Sepsis is a leading cause of maternal morbidity with a high case fatality rate and leads to significant perinatal loss. Early identification and appropriate time management can significantly improve maternal and perinatal outcomes. The physiological changes of pregnancy and puerperium make pregnant women more susceptible to sepsis and also pose a challenge for early diagnosis because of overlap of clinical features and laboratory values. The validation of scoring/warning systems for sepsis in parturient needs further research. Infections during puerperium are commonly polymicrobial in nature and warrant broad-spectrum antibiotics. Maternal resuscitation in antepartum period has to be tailored to ensure fetal well-being and adequate placental perfusion. For the management of sepsis in pregnancy, the guidelines from surviving sepsis campaign (SSC) for general adult population are extrapolated with modifications related to physiological alterations in pregnancy and puerperium. Timing of delivery is based on the obstetric indications unless the source of sepsis is intrauterine.
Postpartum hemorrhage (PPH) is one of the common causes of morbidity as well as mortality among pregnant women. Obstetric hemorrhage embolization (OHE)/uterine artery embolization (UAE) is the preferred treatment for PPH which has failed medical therapy. In cases of placental accreta spectrum (PAS), balloon catheter can be prophylactically placed in internal iliac arteries (IIAs) bilaterally before delivery to enable postpartum control of bleeding. An inferior vena cava (IVC) filter can be placed under fluoroscopy for a pregnant woman with deep vein thrombosis (DVT) for whom anticoagulation is contraindicated or needs to be stopped at the time of labor. Injection of chemical into the gestational sac can be performed under ultrasonography (USG) guidance to treat ectopic pregnancy. Percutaneous or transvaginal drainage of a collection can be done by ultrasound or computed tomography (CT) guidance for puerperal sepsis. Percutaneous nephrostomy (PCN) is performed for obstructive ureterolithiasis in case of urosepsis or significant stone burden. Sonography should be used for the guidance of interventional radiology (IR) procedures whenever possible. Fluoroscopy must be used only if necessary, giving special attention to radiation-sparing maneuvers.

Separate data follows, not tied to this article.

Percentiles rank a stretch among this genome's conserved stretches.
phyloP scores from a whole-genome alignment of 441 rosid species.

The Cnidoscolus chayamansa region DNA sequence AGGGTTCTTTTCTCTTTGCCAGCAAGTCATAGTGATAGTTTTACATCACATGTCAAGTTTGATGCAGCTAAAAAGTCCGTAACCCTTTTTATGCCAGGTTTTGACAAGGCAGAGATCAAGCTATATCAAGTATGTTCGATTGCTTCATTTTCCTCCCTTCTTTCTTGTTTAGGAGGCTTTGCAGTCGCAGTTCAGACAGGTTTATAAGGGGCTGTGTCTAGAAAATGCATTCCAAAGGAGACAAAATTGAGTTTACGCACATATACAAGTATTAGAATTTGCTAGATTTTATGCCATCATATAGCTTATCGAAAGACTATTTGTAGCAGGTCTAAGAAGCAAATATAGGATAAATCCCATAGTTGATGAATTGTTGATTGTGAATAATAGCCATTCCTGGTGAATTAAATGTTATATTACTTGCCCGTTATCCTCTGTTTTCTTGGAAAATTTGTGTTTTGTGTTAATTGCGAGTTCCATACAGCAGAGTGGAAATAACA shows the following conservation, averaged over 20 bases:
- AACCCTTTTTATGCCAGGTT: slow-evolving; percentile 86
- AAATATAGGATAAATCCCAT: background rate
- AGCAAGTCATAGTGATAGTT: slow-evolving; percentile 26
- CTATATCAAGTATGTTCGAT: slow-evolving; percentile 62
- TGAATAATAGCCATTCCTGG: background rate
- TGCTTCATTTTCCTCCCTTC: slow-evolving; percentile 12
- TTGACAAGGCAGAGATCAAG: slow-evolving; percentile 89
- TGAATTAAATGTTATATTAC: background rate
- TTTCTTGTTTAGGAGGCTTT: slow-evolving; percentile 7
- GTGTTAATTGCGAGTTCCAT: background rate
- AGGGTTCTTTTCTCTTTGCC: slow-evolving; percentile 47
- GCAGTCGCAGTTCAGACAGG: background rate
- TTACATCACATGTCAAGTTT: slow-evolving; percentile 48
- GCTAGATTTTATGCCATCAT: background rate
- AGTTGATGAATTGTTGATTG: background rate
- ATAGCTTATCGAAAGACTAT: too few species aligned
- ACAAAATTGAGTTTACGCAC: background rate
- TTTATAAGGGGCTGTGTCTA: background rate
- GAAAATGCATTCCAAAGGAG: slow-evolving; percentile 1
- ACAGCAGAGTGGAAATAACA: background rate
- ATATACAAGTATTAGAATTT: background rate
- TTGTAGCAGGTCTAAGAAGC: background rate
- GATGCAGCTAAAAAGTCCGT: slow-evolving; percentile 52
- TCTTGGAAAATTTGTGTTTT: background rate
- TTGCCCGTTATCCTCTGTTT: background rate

The critically ill obstetric patient presents unique challenges. However, the general code of conduct, legal processes, and ethical principles continue to apply. Professionals need to keep themselves informed about the requirements of provisions within the legal framework.
Diagnostic tests are used to differentiate between those with and without disease. In this article, we examine some of the properties of diagnostic tests, such as sensitivity, specificity, predictive values, and receiver operating characteristic curves.